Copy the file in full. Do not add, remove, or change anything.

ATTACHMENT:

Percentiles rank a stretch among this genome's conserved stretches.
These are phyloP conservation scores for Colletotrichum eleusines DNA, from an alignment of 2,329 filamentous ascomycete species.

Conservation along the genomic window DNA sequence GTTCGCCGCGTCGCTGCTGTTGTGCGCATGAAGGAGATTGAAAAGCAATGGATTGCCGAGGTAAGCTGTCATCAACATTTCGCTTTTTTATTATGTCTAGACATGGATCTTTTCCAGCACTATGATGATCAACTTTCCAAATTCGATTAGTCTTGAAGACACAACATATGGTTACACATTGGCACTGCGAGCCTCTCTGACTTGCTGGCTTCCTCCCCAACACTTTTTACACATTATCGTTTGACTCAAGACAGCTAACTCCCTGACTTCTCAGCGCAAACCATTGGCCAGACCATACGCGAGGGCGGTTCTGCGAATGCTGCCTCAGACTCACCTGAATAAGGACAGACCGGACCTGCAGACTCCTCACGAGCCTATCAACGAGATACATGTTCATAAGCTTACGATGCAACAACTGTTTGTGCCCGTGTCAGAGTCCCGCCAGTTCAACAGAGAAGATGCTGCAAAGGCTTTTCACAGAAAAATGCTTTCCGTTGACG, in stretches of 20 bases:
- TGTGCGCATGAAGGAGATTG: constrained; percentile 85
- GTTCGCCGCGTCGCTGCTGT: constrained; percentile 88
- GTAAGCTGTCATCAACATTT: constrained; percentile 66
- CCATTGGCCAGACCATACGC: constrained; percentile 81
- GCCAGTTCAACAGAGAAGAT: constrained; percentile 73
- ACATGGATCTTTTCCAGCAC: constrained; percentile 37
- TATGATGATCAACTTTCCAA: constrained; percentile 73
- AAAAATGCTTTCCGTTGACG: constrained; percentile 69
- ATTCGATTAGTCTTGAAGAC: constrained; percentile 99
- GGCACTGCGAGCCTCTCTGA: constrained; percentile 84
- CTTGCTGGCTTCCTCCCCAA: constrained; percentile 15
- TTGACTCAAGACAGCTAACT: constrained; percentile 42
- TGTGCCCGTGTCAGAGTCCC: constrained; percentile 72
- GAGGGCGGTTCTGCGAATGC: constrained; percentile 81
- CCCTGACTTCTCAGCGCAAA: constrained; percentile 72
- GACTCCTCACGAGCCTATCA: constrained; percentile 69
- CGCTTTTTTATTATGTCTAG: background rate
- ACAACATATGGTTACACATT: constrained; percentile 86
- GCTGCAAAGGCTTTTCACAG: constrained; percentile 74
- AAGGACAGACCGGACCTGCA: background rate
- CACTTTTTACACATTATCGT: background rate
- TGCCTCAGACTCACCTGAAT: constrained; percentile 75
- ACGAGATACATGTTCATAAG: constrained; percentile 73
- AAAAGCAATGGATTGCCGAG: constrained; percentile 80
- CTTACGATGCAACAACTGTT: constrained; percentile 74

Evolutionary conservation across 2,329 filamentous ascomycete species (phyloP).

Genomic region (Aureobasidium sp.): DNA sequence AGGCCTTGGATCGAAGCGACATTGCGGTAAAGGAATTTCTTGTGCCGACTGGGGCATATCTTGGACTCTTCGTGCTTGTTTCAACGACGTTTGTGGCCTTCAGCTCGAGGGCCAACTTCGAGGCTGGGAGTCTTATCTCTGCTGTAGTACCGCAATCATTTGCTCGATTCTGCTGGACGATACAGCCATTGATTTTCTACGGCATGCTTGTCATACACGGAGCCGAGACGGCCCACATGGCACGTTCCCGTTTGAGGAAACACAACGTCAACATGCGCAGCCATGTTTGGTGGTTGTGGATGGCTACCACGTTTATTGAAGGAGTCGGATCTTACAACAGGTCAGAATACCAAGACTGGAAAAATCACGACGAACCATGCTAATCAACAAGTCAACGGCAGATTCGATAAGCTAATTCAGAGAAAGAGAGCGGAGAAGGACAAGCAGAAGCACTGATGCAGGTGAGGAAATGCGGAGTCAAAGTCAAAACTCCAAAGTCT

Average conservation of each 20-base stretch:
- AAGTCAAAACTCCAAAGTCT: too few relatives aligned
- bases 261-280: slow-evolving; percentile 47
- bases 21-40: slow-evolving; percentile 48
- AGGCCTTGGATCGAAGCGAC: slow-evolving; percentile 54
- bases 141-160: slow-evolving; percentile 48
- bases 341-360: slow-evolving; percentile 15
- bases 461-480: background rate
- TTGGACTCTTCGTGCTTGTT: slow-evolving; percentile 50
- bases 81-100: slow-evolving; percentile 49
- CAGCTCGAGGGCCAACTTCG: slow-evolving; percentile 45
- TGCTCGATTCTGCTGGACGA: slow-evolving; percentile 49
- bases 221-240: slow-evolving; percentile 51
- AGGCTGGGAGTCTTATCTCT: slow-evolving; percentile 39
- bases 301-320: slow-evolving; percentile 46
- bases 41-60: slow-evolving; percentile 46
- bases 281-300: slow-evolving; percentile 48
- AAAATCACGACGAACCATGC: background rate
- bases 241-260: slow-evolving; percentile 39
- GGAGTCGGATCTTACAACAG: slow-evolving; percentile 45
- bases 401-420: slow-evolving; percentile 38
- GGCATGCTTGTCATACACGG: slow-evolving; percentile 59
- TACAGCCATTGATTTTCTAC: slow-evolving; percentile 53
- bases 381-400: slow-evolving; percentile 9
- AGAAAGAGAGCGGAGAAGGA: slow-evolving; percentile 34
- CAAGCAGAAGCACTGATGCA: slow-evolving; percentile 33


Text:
Percentiles rank a stretch among this genome's conserved stretches.
These are phyloP conservation scores for Colletotrichum eleusines DNA, from an alignment of 2,329 filamentous ascomycete species.

Conservation along the genomic window DNA sequence GTTCGCCGCGTCGCTGCTGTTGTGCGCATGAAGGAGATTGAAAAGCAATGGATTGCCGAGGTAAGCTGTCATCAACATTTCGCTTTTTTATTATGTCTAGACATGGATCTTTTCCAGCACTATGATGATCAACTTTCCAAATTCGATTAGTCTTGAAGACACAACATATGGTTACACATTGGCACTGCGAGCCTCTCTGACTTGCTGGCTTCCTCCCCAACACTTTTTACACATTATCGTTTGACTCAAGACAGCTAACTCCCTGACTTCTCAGCGCAAACCATTGGCCAGACCATACGCGAGGGCGGTTCTGCGAATGCTGCCTCAGACTCACCTGAATAAGGACAGACCGGACCTGCAGACTCCTCACGAGCCTATCAACGAGATACATGTTCATAAGCTTACGATGCAACAACTGTTTGTGCCCGTGTCAGAGTCCCGCCAGTTCAACAGAGAAGATGCTGCAAAGGCTTTTCACAGAAAAATGCTTTCCGTTGACG, in stretches of 20 bases:
- TGTGCGCATGAAGGAGATTG: constrained; percentile 85
- GTTCGCCGCGTCGCTGCTGT: constrained; percentile 88
- GTAAGCTGTCATCAACATTT: constrained; percentile 66
- CCATTGGCCAGACCATACGC: constrained; percentile 81
- GCCAGTTCAACAGAGAAGAT: constrained; percentile 73
- ACATGGATCTTTTCCAGCAC: constrained; percentile 37
- TATGATGATCAACTTTCCAA: constrained; percentile 73
- AAAAATGCTTTCCGTTGACG: constrained; percentile 69
- ATTCGATTAGTCTTGAAGAC: constrained; percentile 99
- GGCACTGCGAGCCTCTCTGA: constrained; percentile 84
- CTTGCTGGCTTCCTCCCCAA: constrained; percentile 15
- TTGACTCAAGACAGCTAACT: constrained; percentile 42
- TGTGCCCGTGTCAGAGTCCC: constrained; percentile 72
- GAGGGCGGTTCTGCGAATGC: constrained; percentile 81
- CCCTGACTTCTCAGCGCAAA: constrained; percentile 72
- GACTCCTCACGAGCCTATCA: constrained; percentile 69
- CGCTTTTTTATTATGTCTAG: background rate
- ACAACATATGGTTACACATT: constrained; percentile 86
- GCTGCAAAGGCTTTTCACAG: constrained; percentile 74
- AAGGACAGACCGGACCTGCA: background rate
- CACTTTTTACACATTATCGT: background rate
- TGCCTCAGACTCACCTGAAT: constrained; percentile 75
- ACGAGATACATGTTCATAAG: constrained; percentile 73
- AAAAGCAATGGATTGCCGAG: constrained; percentile 80
- CTTACGATGCAACAACTGTT: constrained; percentile 74

Evolutionary conservation across 2,329 filamentous ascomycete species (phyloP).

Genomic region (Aureobasidium sp.): DNA sequence AGGCCTTGGATCGAAGCGACATTGCGGTAAAGGAATTTCTTGTGCCGACTGGGGCATATCTTGGACTCTTCGTGCTTGTTTCAACGACGTTTGTGGCCTTCAGCTCGAGGGCCAACTTCGAGGCTGGGAGTCTTATCTCTGCTGTAGTACCGCAATCATTTGCTCGATTCTGCTGGACGATACAGCCATTGATTTTCTACGGCATGCTTGTCATACACGGAGCCGAGACGGCCCACATGGCACGTTCCCGTTTGAGGAAACACAACGTCAACATGCGCAGCCATGTTTGGTGGTTGTGGATGGCTACCACGTTTATTGAAGGAGTCGGATCTTACAACAGGTCAGAATACCAAGACTGGAAAAATCACGACGAACCATGCTAATCAACAAGTCAACGGCAGATTCGATAAGCTAATTCAGAGAAAGAGAGCGGAGAAGGACAAGCAGAAGCACTGATGCAGGTGAGGAAATGCGGAGTCAAAGTCAAAACTCCAAAGTCT

Average conservation of each 20-base stretch:
- AAGTCAAAACTCCAAAGTCT: too few relatives aligned
- bases 261-280: slow-evolving; percentile 47
- bases 21-40: slow-evolving; percentile 48
- AGGCCTTGGATCGAAGCGAC: slow-evolving; percentile 54
- bases 141-160: slow-evolving; percentile 48
- bases 341-360: slow-evolving; percentile 15
- bases 461-480: background rate
- TTGGACTCTTCGTGCTTGTT: slow-evolving; percentile 50
- bases 81-100: slow-evolving; percentile 49
- CAGCTCGAGGGCCAACTTCG: slow-evolving; percentile 45
- TGCTCGATTCTGCTGGACGA: slow-evolving; percentile 49
- bases 221-240: slow-evolving; percentile 51
- AGGCTGGGAGTCTTATCTCT: slow-evolving; percentile 39
- bases 301-320: slow-evolving; percentile 46
- bases 41-60: slow-evolving; percentile 46
- bases 281-300: slow-evolving; percentile 48
- AAAATCACGACGAACCATGC: background rate
- bases 241-260: slow-evolving; percentile 39
- GGAGTCGGATCTTACAACAG: slow-evolving; percentile 45
- bases 401-420: slow-evolving; percentile 38
- GGCATGCTTGTCATACACGG: slow-evolving; percentile 59
- TACAGCCATTGATTTTCTAC: slow-evolving; percentile 53
- bases 381-400: slow-evolving; percentile 9
- AGAAAGAGAGCGGAGAAGGA: slow-evolving; percentile 34
- CAAGCAGAAGCACTGATGCA: slow-evolving; percentile 33